Spaceheads - Sun Radar EP (Electric Brass Records)




Sun Radar EP 
(ELECTRIC BRASS RECORDS) www.electricbrass.com 

Freedom is a word whose meaning changes depending on the context. In the musical sense, 'free' is applied to an open-ended kind of improvised jazz, where musicians play without foreknowledge, without the safety-net of strict time or pre-set chord changes. In the political sense, it means a state of liberty, where the citizen is unbound by rules. A few potent pop songs from the sixties evoke that sense of living without limits which is the promise of freedom. I might mention 'Georgy Girl' by the Seekers, 'Ticket to Ride' by the Beatles and 'Summer Holiday' by Cliff Richard.

Spaceheads, the duo comprised of Andy Diagram and Richard Harrison, are very much part of the international free jazz  community, yet their stuff is very structured, bound by the technology of loops and harmonisers and effects that transforms Diagram's single trumpet into a complete orchestra. And Harrison is the funkiest of all improvising drummers, as much Pretty Purdie as Andrew Cyrille. Sun Radar, the title-track of this 4-track EP, is Bonkers Blaxploitation with gurgling electronica taking the role of wah-wah guitar. The funk of 'Atomic Clock' is urgent and implacable with a touch of dread. So far, so Spaceheads.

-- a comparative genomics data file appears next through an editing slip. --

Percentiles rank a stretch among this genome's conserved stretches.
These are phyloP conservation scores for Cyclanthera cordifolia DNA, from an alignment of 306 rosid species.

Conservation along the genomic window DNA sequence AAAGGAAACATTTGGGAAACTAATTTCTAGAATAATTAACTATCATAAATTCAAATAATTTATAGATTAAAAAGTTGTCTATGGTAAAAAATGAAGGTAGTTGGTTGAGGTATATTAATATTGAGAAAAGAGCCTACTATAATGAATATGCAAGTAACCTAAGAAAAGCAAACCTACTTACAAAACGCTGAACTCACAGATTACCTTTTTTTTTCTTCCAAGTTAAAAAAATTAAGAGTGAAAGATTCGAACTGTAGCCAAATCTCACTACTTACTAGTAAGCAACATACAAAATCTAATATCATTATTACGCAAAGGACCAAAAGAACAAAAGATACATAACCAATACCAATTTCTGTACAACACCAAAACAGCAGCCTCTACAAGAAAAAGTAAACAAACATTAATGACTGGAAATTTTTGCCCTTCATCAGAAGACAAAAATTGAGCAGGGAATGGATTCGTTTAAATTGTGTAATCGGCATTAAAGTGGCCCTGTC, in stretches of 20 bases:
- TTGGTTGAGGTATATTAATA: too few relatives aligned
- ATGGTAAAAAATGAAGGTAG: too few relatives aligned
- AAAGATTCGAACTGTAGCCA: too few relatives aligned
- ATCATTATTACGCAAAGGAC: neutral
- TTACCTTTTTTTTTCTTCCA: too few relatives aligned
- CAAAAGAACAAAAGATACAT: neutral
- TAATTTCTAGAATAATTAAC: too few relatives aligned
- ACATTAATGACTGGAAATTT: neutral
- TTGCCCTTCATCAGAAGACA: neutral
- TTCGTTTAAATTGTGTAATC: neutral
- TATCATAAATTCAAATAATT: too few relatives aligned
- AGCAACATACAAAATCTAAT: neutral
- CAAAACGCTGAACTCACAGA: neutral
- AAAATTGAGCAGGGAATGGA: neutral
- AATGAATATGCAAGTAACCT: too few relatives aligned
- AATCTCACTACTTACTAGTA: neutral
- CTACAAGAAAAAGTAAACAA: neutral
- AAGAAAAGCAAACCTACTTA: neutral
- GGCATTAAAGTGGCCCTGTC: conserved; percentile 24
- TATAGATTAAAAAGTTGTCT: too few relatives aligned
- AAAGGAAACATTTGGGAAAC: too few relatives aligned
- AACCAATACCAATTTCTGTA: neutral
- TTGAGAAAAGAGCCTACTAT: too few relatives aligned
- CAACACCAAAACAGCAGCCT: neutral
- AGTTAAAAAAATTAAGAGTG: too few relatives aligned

But I was really hooked by 'Miles to Go', where Harrison's hammering tirade is allied to a melody that could be Neal Hefti or Burt Bacharach. In other words, a throwback to the limitless promise of the sixties, as in definition three above. The fourth cut 'North of the Border' uses drifting chords and echoing beats to set up a sense of expectation, which it then realises with a tune of, well, words are inadequate to describe… Ninja triumphalism? (It sounds vaguely oriental anyway.) In short, it's fab! 

I love the playfulness of Spaceheads, the way they integrate pop culture into their artful constructions (lots of wide-screen cinema on this one) and the way the transcend the clatter and clutter with the direct simplicity of melody. I love them for the unabashed sense of pleasure they communicate. Their longevity (Diagram has quit and rejoined James a few times during their lifespan) means that the technology they use has passed from novelty to common currency. It doesn't matter; it's what they do with it. Spaceheads, a small and flexible unit, delineate the possibilities of trumpet, percussion and electronica with an endless, inexhaustible imagination. 

And could the title, Sun Radar be a nod to the gentle genius of avant-garde jazz? Almost certainly. The EP comes in vinyl and CD format; I would plump for the 180 gram sonic majesty of the former.    

Mike Butler 

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